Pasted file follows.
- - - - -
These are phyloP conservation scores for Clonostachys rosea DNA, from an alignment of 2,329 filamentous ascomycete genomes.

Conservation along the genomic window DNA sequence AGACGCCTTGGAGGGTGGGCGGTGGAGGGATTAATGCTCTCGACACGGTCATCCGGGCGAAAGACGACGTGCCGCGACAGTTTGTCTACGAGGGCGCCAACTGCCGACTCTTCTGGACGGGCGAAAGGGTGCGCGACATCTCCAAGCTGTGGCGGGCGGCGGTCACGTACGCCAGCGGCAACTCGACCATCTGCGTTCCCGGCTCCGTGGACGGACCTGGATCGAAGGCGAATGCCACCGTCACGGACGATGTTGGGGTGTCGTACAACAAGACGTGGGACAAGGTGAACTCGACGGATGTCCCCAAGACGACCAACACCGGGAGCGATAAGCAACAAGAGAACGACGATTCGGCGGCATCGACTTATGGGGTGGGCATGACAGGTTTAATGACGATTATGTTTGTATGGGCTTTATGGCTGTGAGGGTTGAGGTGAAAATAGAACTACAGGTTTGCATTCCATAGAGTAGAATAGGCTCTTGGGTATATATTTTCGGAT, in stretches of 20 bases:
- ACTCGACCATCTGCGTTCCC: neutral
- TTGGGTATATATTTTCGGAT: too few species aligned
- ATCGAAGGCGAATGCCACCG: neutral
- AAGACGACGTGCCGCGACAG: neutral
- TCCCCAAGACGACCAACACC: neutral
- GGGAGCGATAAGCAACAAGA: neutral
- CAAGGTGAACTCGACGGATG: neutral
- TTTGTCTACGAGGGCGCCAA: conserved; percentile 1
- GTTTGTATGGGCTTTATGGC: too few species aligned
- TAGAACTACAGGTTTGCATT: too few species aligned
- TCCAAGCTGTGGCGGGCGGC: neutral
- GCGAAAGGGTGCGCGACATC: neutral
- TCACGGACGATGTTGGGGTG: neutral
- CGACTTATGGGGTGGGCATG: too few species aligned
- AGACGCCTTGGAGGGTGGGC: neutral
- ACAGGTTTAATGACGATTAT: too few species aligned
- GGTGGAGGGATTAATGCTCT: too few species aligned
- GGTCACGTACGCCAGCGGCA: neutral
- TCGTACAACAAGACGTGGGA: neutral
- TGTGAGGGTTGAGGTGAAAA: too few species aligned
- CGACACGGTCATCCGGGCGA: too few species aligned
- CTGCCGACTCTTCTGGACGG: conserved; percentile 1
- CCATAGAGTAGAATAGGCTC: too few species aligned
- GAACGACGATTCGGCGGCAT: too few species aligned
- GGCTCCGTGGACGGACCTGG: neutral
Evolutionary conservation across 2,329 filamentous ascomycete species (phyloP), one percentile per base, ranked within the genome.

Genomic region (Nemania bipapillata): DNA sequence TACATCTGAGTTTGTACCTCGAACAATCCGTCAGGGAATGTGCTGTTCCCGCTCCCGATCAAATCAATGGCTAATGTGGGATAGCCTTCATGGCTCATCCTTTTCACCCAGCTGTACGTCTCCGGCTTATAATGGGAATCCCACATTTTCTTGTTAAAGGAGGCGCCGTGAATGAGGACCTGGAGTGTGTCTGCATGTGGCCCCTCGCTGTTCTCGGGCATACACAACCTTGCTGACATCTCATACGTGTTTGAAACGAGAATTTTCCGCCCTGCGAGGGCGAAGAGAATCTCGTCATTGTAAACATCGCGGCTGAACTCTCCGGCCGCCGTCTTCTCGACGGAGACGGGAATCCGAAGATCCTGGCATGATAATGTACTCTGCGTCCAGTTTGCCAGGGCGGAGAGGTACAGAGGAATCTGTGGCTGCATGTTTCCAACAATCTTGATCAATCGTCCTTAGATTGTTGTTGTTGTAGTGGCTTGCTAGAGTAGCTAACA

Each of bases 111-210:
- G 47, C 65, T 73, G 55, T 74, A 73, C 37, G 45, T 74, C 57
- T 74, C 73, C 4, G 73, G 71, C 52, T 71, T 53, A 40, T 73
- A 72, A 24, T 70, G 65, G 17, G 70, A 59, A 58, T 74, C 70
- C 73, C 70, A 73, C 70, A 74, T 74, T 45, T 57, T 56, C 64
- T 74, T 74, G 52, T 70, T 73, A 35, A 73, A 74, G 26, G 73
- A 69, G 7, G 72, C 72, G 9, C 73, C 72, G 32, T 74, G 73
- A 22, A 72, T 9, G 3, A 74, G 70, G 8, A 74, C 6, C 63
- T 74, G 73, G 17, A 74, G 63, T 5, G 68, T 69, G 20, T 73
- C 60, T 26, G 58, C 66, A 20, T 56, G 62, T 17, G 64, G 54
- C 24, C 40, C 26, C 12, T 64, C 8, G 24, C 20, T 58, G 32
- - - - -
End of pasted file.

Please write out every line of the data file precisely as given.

These are phyloP conservation scores for Clonostachys rosea DNA, from an alignment of 2,329 filamentous ascomycete genomes.

Conservation along the genomic window DNA sequence AGACGCCTTGGAGGGTGGGCGGTGGAGGGATTAATGCTCTCGACACGGTCATCCGGGCGAAAGACGACGTGCCGCGACAGTTTGTCTACGAGGGCGCCAACTGCCGACTCTTCTGGACGGGCGAAAGGGTGCGCGACATCTCCAAGCTGTGGCGGGCGGCGGTCACGTACGCCAGCGGCAACTCGACCATCTGCGTTCCCGGCTCCGTGGACGGACCTGGATCGAAGGCGAATGCCACCGTCACGGACGATGTTGGGGTGTCGTACAACAAGACGTGGGACAAGGTGAACTCGACGGATGTCCCCAAGACGACCAACACCGGGAGCGATAAGCAACAAGAGAACGACGATTCGGCGGCATCGACTTATGGGGTGGGCATGACAGGTTTAATGACGATTATGTTTGTATGGGCTTTATGGCTGTGAGGGTTGAGGTGAAAATAGAACTACAGGTTTGCATTCCATAGAGTAGAATAGGCTCTTGGGTATATATTTTCGGAT, in stretches of 20 bases:
- ACTCGACCATCTGCGTTCCC: neutral
- TTGGGTATATATTTTCGGAT: too few species aligned
- ATCGAAGGCGAATGCCACCG: neutral
- AAGACGACGTGCCGCGACAG: neutral
- TCCCCAAGACGACCAACACC: neutral
- GGGAGCGATAAGCAACAAGA: neutral
- CAAGGTGAACTCGACGGATG: neutral
- TTTGTCTACGAGGGCGCCAA: conserved; percentile 1
- GTTTGTATGGGCTTTATGGC: too few species aligned
- TAGAACTACAGGTTTGCATT: too few species aligned
- TCCAAGCTGTGGCGGGCGGC: neutral
- GCGAAAGGGTGCGCGACATC: neutral
- TCACGGACGATGTTGGGGTG: neutral
- CGACTTATGGGGTGGGCATG: too few species aligned
- AGACGCCTTGGAGGGTGGGC: neutral
- ACAGGTTTAATGACGATTAT: too few species aligned
- GGTGGAGGGATTAATGCTCT: too few species aligned
- GGTCACGTACGCCAGCGGCA: neutral
- TCGTACAACAAGACGTGGGA: neutral
- TGTGAGGGTTGAGGTGAAAA: too few species aligned
- CGACACGGTCATCCGGGCGA: too few species aligned
- CTGCCGACTCTTCTGGACGG: conserved; percentile 1
- CCATAGAGTAGAATAGGCTC: too few species aligned
- GAACGACGATTCGGCGGCAT: too few species aligned
- GGCTCCGTGGACGGACCTGG: neutral
Evolutionary conservation across 2,329 filamentous ascomycete species (phyloP), one percentile per base, ranked within the genome.

Genomic region (Nemania bipapillata): DNA sequence TACATCTGAGTTTGTACCTCGAACAATCCGTCAGGGAATGTGCTGTTCCCGCTCCCGATCAAATCAATGGCTAATGTGGGATAGCCTTCATGGCTCATCCTTTTCACCCAGCTGTACGTCTCCGGCTTATAATGGGAATCCCACATTTTCTTGTTAAAGGAGGCGCCGTGAATGAGGACCTGGAGTGTGTCTGCATGTGGCCCCTCGCTGTTCTCGGGCATACACAACCTTGCTGACATCTCATACGTGTTTGAAACGAGAATTTTCCGCCCTGCGAGGGCGAAGAGAATCTCGTCATTGTAAACATCGCGGCTGAACTCTCCGGCCGCCGTCTTCTCGACGGAGACGGGAATCCGAAGATCCTGGCATGATAATGTACTCTGCGTCCAGTTTGCCAGGGCGGAGAGGTACAGAGGAATCTGTGGCTGCATGTTTCCAACAATCTTGATCAATCGTCCTTAGATTGTTGTTGTTGTAGTGGCTTGCTAGAGTAGCTAACA

Each of bases 111-210:
- G 47, C 65, T 73, G 55, T 74, A 73, C 37, G 45, T 74, C 57
- T 74, C 73, C 4, G 73, G 71, C 52, T 71, T 53, A 40, T 73
- A 72, A 24, T 70, G 65, G 17, G 70, A 59, A 58, T 74, C 70
- C 73, C 70, A 73, C 70, A 74, T 74, T 45, T 57, T 56, C 64
- T 74, T 74, G 52, T 70, T 73, A 35, A 73, A 74, G 26, G 73
- A 69, G 7, G 72, C 72, G 9, C 73, C 72, G 32, T 74, G 73
- A 22, A 72, T 9, G 3, A 74, G 70, G 8, A 74, C 6, C 63
- T 74, G 73, G 17, A 74, G 63, T 5, G 68, T 69, G 20, T 73
- C 60, T 26, G 58, C 66, A 20, T 56, G 62, T 17, G 64, G 54
- C 24, C 40, C 26, C 12, T 64, C 8, G 24, C 20, T 58, G 32